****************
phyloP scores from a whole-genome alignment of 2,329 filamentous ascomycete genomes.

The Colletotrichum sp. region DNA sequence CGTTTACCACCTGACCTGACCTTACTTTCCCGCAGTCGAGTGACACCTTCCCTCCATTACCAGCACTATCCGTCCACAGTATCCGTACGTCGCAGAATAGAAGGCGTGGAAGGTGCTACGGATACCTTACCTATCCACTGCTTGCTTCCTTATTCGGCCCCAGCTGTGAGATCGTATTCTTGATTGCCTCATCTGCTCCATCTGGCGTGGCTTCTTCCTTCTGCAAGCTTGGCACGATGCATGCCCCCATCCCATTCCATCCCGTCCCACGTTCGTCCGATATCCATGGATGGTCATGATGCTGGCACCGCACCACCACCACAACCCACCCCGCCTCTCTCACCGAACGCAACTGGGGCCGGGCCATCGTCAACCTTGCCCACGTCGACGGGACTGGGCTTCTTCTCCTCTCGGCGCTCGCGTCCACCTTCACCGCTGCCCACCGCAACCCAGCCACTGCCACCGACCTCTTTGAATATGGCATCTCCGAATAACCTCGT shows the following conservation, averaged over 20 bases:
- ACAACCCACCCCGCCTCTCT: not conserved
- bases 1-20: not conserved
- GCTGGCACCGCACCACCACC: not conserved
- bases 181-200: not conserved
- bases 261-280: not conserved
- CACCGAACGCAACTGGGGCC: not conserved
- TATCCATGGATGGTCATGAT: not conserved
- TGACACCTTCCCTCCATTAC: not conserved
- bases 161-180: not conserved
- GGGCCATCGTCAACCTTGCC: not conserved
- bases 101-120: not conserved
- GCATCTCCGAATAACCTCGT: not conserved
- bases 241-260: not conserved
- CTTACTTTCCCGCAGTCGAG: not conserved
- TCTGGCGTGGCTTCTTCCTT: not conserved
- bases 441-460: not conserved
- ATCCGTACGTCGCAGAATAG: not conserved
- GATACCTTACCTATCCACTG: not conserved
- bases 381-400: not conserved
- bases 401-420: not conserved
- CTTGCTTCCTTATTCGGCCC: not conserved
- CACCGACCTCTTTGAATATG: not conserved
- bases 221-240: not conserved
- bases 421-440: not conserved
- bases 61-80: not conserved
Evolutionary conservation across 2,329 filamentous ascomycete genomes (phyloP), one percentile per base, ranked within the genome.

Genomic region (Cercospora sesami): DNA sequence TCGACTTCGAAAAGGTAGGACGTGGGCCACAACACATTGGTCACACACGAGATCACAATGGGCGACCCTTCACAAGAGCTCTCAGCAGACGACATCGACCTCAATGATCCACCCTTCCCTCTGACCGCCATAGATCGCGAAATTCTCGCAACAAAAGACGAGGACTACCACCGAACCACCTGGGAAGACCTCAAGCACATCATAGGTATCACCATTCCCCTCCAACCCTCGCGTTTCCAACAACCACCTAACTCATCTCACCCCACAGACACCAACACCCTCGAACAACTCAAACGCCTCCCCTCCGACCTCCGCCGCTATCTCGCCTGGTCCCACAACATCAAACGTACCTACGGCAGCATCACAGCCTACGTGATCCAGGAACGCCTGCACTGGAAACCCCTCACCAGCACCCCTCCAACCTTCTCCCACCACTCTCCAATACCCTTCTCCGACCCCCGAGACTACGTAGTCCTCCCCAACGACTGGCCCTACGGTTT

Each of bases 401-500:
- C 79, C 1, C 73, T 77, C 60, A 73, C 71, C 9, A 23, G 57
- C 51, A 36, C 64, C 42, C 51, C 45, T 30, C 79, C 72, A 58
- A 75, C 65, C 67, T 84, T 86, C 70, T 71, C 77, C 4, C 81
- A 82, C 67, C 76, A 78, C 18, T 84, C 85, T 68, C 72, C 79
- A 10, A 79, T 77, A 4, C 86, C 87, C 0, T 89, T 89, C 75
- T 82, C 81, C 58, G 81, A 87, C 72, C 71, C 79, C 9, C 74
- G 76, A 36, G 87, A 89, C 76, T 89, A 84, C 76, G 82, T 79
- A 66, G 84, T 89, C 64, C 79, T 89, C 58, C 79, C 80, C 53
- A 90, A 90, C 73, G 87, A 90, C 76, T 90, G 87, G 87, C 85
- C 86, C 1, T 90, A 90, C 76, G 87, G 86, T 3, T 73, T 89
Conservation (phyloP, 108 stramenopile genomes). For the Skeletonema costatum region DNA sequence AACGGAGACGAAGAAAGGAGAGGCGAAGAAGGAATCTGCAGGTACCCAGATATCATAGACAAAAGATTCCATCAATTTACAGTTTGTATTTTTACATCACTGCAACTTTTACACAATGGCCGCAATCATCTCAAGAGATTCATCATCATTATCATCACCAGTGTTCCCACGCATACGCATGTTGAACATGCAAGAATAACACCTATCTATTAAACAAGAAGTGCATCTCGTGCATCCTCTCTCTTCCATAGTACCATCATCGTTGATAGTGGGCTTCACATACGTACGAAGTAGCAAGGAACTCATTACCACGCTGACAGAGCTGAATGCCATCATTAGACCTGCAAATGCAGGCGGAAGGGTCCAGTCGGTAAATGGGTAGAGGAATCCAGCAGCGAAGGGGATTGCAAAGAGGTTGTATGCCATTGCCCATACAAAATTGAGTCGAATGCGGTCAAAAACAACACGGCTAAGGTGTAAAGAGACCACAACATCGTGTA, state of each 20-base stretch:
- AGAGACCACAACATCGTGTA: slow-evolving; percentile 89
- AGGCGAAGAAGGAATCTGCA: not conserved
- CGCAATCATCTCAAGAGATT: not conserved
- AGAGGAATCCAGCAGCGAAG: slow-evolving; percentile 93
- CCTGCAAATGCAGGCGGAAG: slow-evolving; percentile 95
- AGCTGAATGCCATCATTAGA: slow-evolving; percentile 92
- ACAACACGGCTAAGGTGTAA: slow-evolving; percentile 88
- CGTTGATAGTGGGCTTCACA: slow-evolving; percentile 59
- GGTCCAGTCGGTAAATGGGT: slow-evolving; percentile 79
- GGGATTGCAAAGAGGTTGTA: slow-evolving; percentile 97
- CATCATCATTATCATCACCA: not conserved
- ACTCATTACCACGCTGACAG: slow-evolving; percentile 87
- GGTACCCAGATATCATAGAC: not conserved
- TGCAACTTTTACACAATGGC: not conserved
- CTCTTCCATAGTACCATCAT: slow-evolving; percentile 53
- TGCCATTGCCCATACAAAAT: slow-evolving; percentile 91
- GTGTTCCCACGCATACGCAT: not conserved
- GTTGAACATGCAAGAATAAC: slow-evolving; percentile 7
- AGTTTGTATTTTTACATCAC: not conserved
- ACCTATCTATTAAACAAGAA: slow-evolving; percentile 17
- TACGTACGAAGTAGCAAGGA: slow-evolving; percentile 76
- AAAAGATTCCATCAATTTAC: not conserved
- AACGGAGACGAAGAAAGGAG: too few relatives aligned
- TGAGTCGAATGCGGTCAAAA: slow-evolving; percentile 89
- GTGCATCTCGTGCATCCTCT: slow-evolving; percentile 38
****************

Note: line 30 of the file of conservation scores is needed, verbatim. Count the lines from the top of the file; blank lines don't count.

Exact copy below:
Each of bases 401-500: